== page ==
A discussion during a previous conference included the perioperative management of patients with atrial fibrillation receiving a direct oral anticoagulant (DOAC).
Reference: Douketis JD, et al. Perioperative management of patients with atrial fibrillation receiving a direct oral anticoagulant. JAMA Internal Medicine. 2019 Aug 5; doi:10/1001/jamainternmed.2019.2431
Summary: Each year, 1 in 6 patients with AF, or an estimated 6 million patients worldwide, will require perioperative anticoagulant management. When DOAC regimens became available for clinical use in AF, starting in 2010, no studies had been conducted to inform the timing of perioperative DOAC therapy interruption and resumption, whether heparin bridging should be given, and whether preoperative coagulation function testing was needed. Uncertainty about the perioperative management of DOACs may be associated with unsubstantiated practices and increased harm to patients.
Douketis et al (2019) designed the Perioperative Anticoagulation Use for Surgery Evaluation (PAUSE) study to assess the safety of a standardized perioperative management strategy for a DOAC regimen. They hypothesized that a simple management approach, based on DOAC-specific interruption and resumption intervals, forgoes perioperative heparin bridging, and does not require preoperative coagulation function testing, is safe to use for patient care.
For each DOAC cohort that received DOAC-specific perioperative management, safety was defined as excluding 30-day perioperative rates of major bleeding of 2% and arterial thromboembolism of 1.5%, according to expected outcome rates (1% for major bleeding and 0.5% for arterial thromboembolism) observed with optimal perioperative management of warfarin sodium, and with a proof-of concept prospective study of standardized perioperative dabigatran management. The authors also postulated that this management would yield a high proportion of patients (>90%) with an undetectable or minimal residual anticoagulant level at the time of the procedure.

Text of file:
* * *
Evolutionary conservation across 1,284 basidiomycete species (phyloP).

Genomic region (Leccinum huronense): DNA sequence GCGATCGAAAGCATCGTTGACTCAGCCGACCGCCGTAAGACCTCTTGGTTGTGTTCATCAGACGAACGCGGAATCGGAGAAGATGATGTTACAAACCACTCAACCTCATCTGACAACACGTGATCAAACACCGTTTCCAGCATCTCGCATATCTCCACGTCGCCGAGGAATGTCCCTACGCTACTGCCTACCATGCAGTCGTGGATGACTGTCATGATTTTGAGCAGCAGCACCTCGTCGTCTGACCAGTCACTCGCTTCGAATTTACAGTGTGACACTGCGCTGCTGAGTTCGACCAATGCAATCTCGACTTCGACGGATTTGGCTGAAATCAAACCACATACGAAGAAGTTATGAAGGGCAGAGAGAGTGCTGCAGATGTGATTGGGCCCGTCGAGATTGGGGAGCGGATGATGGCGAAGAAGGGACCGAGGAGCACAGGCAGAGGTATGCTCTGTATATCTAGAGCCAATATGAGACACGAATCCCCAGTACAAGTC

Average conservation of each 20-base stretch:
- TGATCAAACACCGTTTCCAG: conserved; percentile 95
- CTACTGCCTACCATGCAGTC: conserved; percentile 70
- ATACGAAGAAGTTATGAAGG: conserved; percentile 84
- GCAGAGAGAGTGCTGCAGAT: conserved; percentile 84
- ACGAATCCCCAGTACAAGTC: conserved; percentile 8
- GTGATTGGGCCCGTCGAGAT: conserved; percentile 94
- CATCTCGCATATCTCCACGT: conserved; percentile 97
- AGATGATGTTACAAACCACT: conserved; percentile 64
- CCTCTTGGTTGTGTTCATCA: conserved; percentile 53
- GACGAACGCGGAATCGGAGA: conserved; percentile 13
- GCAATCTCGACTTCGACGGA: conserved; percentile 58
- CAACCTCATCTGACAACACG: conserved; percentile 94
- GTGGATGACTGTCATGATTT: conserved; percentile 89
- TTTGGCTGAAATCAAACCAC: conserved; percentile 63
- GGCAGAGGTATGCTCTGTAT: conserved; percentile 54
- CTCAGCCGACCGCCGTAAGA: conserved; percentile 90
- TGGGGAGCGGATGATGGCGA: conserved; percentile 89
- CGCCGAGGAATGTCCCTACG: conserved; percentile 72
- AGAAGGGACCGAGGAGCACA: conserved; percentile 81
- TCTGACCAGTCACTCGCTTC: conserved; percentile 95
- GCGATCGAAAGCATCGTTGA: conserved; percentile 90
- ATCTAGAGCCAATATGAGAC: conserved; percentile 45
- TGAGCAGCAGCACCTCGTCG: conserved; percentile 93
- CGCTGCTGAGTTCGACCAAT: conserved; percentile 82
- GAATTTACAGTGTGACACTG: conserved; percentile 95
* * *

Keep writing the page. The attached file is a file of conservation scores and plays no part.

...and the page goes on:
A total of 3640 patients were screened August 1, 2014, through July 31, 2018, from 23 clinical sites in Canada, the United States, and Europe. Of these patients, 3007 (82.6%) were enrolled and included in the primary analysis: 1257 (41.8%) in the apixaban cohort, 668 (22.2%) in the dabigatran cohort, and 1082 (36.0%) in the rivaroxaban cohort. Overall, patients had a mean (SD) age of 72.5 (9.39) years and were predominantly male (1988 [66.1%]).
Key Findings: In this cohort study of 3007 patients with atrial fibrillation using apixaban, dabigatran, or rivaroxaban, the direct oral anticoagulant treatment was stopped and resumed before and/or after elective surgery or procedure using standardized protocols without heparin bridging. The 30-day postoperative rates of major bleeding were less than 2%, and the rates of stroke were less than 1%.
Key Meaning: In this study, in patients treated with a direct oral anticoagulant, a simple standardized perioperative management approach was associated with low rates of bleeding and stroke.